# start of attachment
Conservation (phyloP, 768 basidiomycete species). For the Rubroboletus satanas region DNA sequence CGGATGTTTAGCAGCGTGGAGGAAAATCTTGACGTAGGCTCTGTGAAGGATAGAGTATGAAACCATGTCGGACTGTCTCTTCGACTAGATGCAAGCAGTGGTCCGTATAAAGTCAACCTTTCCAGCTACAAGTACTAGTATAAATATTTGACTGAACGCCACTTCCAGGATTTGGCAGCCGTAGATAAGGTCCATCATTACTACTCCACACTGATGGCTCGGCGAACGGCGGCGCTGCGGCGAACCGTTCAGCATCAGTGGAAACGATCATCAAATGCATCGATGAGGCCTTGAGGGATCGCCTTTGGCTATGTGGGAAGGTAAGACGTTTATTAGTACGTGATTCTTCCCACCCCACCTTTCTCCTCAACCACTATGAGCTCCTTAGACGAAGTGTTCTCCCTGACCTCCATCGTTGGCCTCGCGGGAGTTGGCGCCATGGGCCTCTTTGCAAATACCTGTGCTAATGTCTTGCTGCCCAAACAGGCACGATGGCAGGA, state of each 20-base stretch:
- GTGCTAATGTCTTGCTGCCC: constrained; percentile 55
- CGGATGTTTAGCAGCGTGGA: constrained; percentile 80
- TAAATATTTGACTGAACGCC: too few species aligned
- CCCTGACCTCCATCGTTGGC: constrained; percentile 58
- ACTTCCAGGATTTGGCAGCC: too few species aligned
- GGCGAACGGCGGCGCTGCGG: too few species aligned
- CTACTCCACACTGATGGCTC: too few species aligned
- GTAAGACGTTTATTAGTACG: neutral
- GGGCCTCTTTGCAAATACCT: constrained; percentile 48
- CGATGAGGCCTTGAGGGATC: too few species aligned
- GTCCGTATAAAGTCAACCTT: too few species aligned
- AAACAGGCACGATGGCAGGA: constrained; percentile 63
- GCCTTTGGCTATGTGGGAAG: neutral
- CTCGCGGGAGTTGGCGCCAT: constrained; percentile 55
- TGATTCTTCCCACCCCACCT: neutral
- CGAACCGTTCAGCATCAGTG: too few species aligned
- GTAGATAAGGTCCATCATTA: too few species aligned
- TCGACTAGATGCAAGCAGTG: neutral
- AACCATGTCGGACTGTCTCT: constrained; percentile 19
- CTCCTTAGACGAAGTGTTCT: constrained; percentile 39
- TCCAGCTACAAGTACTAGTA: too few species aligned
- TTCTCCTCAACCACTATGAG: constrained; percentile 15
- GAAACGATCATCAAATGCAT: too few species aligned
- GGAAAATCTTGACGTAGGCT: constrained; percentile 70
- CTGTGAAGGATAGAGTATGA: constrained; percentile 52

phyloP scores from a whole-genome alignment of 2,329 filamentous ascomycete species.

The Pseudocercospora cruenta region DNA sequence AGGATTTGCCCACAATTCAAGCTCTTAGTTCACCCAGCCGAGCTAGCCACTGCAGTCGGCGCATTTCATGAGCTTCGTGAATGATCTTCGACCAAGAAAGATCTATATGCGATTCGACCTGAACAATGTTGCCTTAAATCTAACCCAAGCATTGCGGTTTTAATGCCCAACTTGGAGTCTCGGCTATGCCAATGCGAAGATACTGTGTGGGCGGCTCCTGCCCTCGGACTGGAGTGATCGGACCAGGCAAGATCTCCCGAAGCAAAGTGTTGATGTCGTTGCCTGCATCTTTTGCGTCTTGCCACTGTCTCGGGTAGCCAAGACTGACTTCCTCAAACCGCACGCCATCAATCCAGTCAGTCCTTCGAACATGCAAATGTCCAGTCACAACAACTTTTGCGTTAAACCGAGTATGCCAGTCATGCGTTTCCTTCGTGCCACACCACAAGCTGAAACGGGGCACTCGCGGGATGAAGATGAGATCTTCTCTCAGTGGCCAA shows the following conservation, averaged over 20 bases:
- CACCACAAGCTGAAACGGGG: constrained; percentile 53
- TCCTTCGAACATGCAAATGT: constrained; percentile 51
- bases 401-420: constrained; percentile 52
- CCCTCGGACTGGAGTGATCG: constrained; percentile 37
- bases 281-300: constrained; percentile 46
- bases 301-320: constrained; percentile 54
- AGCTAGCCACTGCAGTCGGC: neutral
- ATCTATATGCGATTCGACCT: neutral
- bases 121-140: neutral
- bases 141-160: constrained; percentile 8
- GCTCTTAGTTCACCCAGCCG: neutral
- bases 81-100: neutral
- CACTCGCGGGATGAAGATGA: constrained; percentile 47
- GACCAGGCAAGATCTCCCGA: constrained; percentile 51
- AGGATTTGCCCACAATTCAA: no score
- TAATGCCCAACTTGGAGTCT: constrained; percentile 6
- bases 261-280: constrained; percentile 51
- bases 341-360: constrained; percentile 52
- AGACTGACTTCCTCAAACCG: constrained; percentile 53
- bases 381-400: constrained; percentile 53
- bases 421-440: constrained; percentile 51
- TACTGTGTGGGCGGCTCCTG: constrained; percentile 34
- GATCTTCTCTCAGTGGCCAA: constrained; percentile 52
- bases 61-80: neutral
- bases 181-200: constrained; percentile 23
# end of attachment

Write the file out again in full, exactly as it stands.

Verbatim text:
Conservation (phyloP, 768 basidiomycete species). For the Rubroboletus satanas region DNA sequence CGGATGTTTAGCAGCGTGGAGGAAAATCTTGACGTAGGCTCTGTGAAGGATAGAGTATGAAACCATGTCGGACTGTCTCTTCGACTAGATGCAAGCAGTGGTCCGTATAAAGTCAACCTTTCCAGCTACAAGTACTAGTATAAATATTTGACTGAACGCCACTTCCAGGATTTGGCAGCCGTAGATAAGGTCCATCATTACTACTCCACACTGATGGCTCGGCGAACGGCGGCGCTGCGGCGAACCGTTCAGCATCAGTGGAAACGATCATCAAATGCATCGATGAGGCCTTGAGGGATCGCCTTTGGCTATGTGGGAAGGTAAGACGTTTATTAGTACGTGATTCTTCCCACCCCACCTTTCTCCTCAACCACTATGAGCTCCTTAGACGAAGTGTTCTCCCTGACCTCCATCGTTGGCCTCGCGGGAGTTGGCGCCATGGGCCTCTTTGCAAATACCTGTGCTAATGTCTTGCTGCCCAAACAGGCACGATGGCAGGA, state of each 20-base stretch:
- GTGCTAATGTCTTGCTGCCC: constrained; percentile 55
- CGGATGTTTAGCAGCGTGGA: constrained; percentile 80
- TAAATATTTGACTGAACGCC: too few species aligned
- CCCTGACCTCCATCGTTGGC: constrained; percentile 58
- ACTTCCAGGATTTGGCAGCC: too few species aligned
- GGCGAACGGCGGCGCTGCGG: too few species aligned
- CTACTCCACACTGATGGCTC: too few species aligned
- GTAAGACGTTTATTAGTACG: neutral
- GGGCCTCTTTGCAAATACCT: constrained; percentile 48
- CGATGAGGCCTTGAGGGATC: too few species aligned
- GTCCGTATAAAGTCAACCTT: too few species aligned
- AAACAGGCACGATGGCAGGA: constrained; percentile 63
- GCCTTTGGCTATGTGGGAAG: neutral
- CTCGCGGGAGTTGGCGCCAT: constrained; percentile 55
- TGATTCTTCCCACCCCACCT: neutral
- CGAACCGTTCAGCATCAGTG: too few species aligned
- GTAGATAAGGTCCATCATTA: too few species aligned
- TCGACTAGATGCAAGCAGTG: neutral
- AACCATGTCGGACTGTCTCT: constrained; percentile 19
- CTCCTTAGACGAAGTGTTCT: constrained; percentile 39
- TCCAGCTACAAGTACTAGTA: too few species aligned
- TTCTCCTCAACCACTATGAG: constrained; percentile 15
- GAAACGATCATCAAATGCAT: too few species aligned
- GGAAAATCTTGACGTAGGCT: constrained; percentile 70
- CTGTGAAGGATAGAGTATGA: constrained; percentile 52

phyloP scores from a whole-genome alignment of 2,329 filamentous ascomycete species.

The Pseudocercospora cruenta region DNA sequence AGGATTTGCCCACAATTCAAGCTCTTAGTTCACCCAGCCGAGCTAGCCACTGCAGTCGGCGCATTTCATGAGCTTCGTGAATGATCTTCGACCAAGAAAGATCTATATGCGATTCGACCTGAACAATGTTGCCTTAAATCTAACCCAAGCATTGCGGTTTTAATGCCCAACTTGGAGTCTCGGCTATGCCAATGCGAAGATACTGTGTGGGCGGCTCCTGCCCTCGGACTGGAGTGATCGGACCAGGCAAGATCTCCCGAAGCAAAGTGTTGATGTCGTTGCCTGCATCTTTTGCGTCTTGCCACTGTCTCGGGTAGCCAAGACTGACTTCCTCAAACCGCACGCCATCAATCCAGTCAGTCCTTCGAACATGCAAATGTCCAGTCACAACAACTTTTGCGTTAAACCGAGTATGCCAGTCATGCGTTTCCTTCGTGCCACACCACAAGCTGAAACGGGGCACTCGCGGGATGAAGATGAGATCTTCTCTCAGTGGCCAA shows the following conservation, averaged over 20 bases:
- CACCACAAGCTGAAACGGGG: constrained; percentile 53
- TCCTTCGAACATGCAAATGT: constrained; percentile 51
- bases 401-420: constrained; percentile 52
- CCCTCGGACTGGAGTGATCG: constrained; percentile 37
- bases 281-300: constrained; percentile 46
- bases 301-320: constrained; percentile 54
- AGCTAGCCACTGCAGTCGGC: neutral
- ATCTATATGCGATTCGACCT: neutral
- bases 121-140: neutral
- bases 141-160: constrained; percentile 8
- GCTCTTAGTTCACCCAGCCG: neutral
- bases 81-100: neutral
- CACTCGCGGGATGAAGATGA: constrained; percentile 47
- GACCAGGCAAGATCTCCCGA: constrained; percentile 51
- AGGATTTGCCCACAATTCAA: no score
- TAATGCCCAACTTGGAGTCT: constrained; percentile 6
- bases 261-280: constrained; percentile 51
- bases 341-360: constrained; percentile 52
- AGACTGACTTCCTCAAACCG: constrained; percentile 53
- bases 381-400: constrained; percentile 53
- bases 421-440: constrained; percentile 51
- TACTGTGTGGGCGGCTCCTG: constrained; percentile 34
- GATCTTCTCTCAGTGGCCAA: constrained; percentile 52
- bases 61-80: neutral
- bases 181-200: constrained; percentile 23